Pose of the Month: Matsyasana

Yoga Pose of the MonthWalking into an yoga class can sometimes feel like you’ve stepped into another world. The language of asana is often different than the language of everyday life with phrases like “opening our hearts,” “staying with our breath,” and “being in the moment.” In the context of a yoga asana practice, our ability to truly feel these words of guidance sometimes gets lost in the rhetoric of the experience. We are not always able to “feel” what we are told to feel in a specific asana, which can be frustrating and discouraging. But when the feelings that we seek are “opening our hearts” and “awareness of the breath,” Matsyasana or Fish Pose is an indispensable resource.

Matsya was an incarnation of the Lord Vishnu who is the source and the maintainer of the universe and it’s manifestation in the microcosm of our Selves. During a great flood, Lord Vishnu took the form of a fish, Matsya, to warn of the impending danger and carry the family of the sage Manu and seven great rishis to safety. Through its expression in asana, the fish expands the space of the heart and brings a deeper awareness to our breath, the great sustainers of our human life. In this asana we may feel vulnerable as we open our hearts completely, or we may feel strengthened as we focus on the sensation and sound of our breath that is the source of all our experiences.

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Matsyasana is meant without question to reveal the expansive quality of the heart, thus uncovering our core of calm that underlies all events in our lives, and by expanding the space of the throat as well, we are drawn into the experience of our moment to moment companion of the breath. As the heart lifts above the space of the head in Fish pose, we are reminded to direct our actions more from the wisdom of the heart and less from the scrutiny of the mind.

Use Matsyasana when we are flooded with the rising waters of our everyday lives, to restore the calm eye of the heart in the middle of the storm of our mind, which will always lead us to higher ground.

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Among the many benefits of Matsyasana is the effect on our spine. A common postural misalignment is thoracic kyphosis, exhibited by a rounded upper back, which can lead to rounded shoulders and a forward head. Physical activities such as driving, working at a desk for 6-9 hours a day, a typical gym workout, as well as emotional and energetic responses to low self esteem, lack of confidence, and feeling negative about ourselves can cause us to exhibit this misalignment.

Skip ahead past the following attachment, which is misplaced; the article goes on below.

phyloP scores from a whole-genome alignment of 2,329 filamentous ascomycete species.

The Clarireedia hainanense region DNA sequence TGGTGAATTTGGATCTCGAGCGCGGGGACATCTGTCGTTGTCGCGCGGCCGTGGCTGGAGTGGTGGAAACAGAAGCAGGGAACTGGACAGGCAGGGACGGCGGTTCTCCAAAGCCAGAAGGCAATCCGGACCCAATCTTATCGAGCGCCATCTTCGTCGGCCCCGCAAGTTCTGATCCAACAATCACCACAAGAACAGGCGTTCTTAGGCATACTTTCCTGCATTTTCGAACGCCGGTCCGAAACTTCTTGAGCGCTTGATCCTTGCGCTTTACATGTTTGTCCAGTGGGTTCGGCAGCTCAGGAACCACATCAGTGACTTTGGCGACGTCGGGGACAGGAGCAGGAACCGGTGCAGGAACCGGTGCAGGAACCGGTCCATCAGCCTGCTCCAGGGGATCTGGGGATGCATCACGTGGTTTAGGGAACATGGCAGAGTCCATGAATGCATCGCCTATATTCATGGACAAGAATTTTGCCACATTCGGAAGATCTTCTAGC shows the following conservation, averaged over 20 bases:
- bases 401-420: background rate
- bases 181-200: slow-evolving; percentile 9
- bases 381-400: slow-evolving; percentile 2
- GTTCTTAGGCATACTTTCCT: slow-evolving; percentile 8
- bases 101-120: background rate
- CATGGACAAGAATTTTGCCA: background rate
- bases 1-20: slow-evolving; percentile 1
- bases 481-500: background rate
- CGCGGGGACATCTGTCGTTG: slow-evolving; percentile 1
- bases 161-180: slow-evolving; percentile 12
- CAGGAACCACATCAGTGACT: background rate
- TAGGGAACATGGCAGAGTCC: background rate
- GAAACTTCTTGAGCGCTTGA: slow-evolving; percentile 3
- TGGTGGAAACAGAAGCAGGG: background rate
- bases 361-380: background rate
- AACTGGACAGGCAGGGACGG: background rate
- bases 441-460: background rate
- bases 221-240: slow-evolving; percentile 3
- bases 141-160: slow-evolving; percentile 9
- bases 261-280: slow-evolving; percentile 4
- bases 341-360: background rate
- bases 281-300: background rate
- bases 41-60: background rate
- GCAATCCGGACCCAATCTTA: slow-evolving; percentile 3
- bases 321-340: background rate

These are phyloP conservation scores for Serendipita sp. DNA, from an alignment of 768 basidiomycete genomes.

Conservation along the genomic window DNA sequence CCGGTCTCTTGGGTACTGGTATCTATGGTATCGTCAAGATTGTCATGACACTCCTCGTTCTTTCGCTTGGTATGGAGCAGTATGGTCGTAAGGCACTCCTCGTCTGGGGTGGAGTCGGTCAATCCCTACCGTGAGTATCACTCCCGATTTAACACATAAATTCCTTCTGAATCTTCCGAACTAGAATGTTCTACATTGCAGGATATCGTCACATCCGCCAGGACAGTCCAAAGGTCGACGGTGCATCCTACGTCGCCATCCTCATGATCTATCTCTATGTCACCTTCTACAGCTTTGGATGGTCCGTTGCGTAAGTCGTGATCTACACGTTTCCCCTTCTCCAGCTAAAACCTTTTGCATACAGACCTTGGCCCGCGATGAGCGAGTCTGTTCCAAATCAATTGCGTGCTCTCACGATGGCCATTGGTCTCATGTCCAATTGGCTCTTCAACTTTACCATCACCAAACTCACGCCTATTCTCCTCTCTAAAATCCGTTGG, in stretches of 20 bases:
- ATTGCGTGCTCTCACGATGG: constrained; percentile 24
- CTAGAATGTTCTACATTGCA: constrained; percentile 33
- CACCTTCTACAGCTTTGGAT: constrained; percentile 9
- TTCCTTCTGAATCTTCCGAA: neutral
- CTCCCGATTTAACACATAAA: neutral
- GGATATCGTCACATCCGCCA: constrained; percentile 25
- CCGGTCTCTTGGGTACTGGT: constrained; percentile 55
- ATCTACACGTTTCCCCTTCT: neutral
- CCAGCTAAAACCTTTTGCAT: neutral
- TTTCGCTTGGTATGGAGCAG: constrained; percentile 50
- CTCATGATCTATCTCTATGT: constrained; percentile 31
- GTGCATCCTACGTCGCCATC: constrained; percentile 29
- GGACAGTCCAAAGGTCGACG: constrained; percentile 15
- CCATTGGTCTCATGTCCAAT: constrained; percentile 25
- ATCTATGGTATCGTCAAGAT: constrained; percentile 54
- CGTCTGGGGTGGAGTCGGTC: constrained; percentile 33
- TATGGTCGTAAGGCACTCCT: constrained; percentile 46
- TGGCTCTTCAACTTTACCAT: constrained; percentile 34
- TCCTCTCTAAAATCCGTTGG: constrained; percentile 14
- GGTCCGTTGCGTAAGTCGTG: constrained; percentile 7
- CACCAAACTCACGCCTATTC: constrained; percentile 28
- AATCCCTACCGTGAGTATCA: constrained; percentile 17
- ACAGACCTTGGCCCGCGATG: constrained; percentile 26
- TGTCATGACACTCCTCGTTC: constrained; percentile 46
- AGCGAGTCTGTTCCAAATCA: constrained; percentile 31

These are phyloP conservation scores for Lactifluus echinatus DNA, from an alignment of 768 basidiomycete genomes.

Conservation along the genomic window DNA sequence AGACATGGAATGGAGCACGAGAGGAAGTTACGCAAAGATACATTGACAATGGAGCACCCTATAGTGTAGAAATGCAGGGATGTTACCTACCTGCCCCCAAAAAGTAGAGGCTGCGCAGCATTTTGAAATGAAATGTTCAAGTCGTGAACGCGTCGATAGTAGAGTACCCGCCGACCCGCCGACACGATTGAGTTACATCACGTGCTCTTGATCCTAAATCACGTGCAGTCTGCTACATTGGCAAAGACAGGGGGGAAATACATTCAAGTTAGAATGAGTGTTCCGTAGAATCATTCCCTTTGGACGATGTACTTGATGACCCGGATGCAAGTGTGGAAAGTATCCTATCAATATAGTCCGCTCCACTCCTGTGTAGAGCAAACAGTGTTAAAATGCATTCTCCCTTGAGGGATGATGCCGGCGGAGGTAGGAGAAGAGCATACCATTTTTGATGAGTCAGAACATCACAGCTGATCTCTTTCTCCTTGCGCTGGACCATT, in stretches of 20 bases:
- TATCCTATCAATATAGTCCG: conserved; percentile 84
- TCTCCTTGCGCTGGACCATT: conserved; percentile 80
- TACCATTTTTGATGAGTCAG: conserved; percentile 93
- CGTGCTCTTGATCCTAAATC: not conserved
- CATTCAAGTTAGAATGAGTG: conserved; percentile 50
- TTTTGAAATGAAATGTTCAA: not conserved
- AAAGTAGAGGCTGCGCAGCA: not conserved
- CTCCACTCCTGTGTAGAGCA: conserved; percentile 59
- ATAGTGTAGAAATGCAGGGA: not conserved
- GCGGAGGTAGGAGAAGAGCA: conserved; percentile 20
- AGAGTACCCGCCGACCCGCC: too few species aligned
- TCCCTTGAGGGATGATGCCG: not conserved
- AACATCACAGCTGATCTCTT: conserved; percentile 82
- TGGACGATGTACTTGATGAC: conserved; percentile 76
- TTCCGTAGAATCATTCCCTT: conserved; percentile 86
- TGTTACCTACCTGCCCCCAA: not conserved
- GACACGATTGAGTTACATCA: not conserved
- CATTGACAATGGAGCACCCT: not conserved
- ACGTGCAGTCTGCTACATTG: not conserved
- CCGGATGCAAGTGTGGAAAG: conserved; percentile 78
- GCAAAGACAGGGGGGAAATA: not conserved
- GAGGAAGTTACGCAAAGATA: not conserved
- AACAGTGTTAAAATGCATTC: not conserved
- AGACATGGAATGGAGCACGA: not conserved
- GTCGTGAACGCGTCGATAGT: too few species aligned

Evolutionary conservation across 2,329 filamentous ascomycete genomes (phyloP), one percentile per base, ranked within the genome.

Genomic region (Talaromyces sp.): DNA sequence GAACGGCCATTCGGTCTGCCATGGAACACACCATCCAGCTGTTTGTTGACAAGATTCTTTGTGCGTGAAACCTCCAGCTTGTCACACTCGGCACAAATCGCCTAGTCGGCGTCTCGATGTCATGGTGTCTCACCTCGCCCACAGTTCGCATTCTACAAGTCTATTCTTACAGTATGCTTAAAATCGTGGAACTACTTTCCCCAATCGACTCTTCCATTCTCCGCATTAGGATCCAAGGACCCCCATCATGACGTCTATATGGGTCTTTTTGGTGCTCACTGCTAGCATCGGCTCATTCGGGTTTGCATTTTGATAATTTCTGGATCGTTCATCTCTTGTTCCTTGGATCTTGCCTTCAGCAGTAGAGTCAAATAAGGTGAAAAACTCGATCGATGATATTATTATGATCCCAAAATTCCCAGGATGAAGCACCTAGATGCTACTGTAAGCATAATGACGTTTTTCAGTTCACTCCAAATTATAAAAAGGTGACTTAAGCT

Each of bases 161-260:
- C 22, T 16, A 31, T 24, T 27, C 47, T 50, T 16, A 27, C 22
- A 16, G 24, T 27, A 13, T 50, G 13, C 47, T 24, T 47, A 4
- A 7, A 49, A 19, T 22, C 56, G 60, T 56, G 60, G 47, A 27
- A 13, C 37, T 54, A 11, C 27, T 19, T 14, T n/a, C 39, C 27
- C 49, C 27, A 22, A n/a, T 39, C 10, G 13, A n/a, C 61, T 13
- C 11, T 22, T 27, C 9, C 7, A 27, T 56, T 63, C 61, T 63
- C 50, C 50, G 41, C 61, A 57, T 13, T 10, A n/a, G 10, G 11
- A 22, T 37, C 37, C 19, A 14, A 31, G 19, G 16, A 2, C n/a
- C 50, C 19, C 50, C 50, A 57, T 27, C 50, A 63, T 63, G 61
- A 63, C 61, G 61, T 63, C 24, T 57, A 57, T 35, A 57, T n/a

When our spine becomes misaligned into kyphosis, we develop tightness of the muscles of the chest, shoulders and neck (Latissimus Dorsi, Pectoralis Major and Pectoralis Minor). We also end up with weakness of the muscles that support our upper back, neck and shoulders (Middle and Lower Trapezius and Rhomboids).

These muscular and joint imbalances can lead to compression of the vertebrae of the neck or compression of the nerves that go from the neck and into the arm. Headaches and pain throughout the neck and into the shoulder blades will often result. Compression of the nerves can be the cause of pain down the arm and into the hand (i.e. thoracic outlet syndrome) Matsyasana works to correct the postural misalignments of thoracic kyphosis and to relieve the resulting joint and muscular imbalances.

To provide support in fish pose, you can use two blocks; one placed horizontally under the lower edge of your scapula and one under your head. Make sure the blocks are at a level that allows for a smooth curve of the cervical spine versus having the head in hyperextension, coming at a sharp angle towards the second block. You can also use a bolster or blankets under your thoracic spine either vertically down your spine or horizontally below your shoulder blades. Once in supported fish you can lay your arms out to the side in a “T” position to focus on the Pectoralis Major or bring them overhead towards the floor to focus on the Pectoralis Major and Latissimus Dorsi. If you are practicing Matsyasana without support, you want to make sure not to have too much pressure on your head and not to have your head hyperextended.

Marlysa Sullivan

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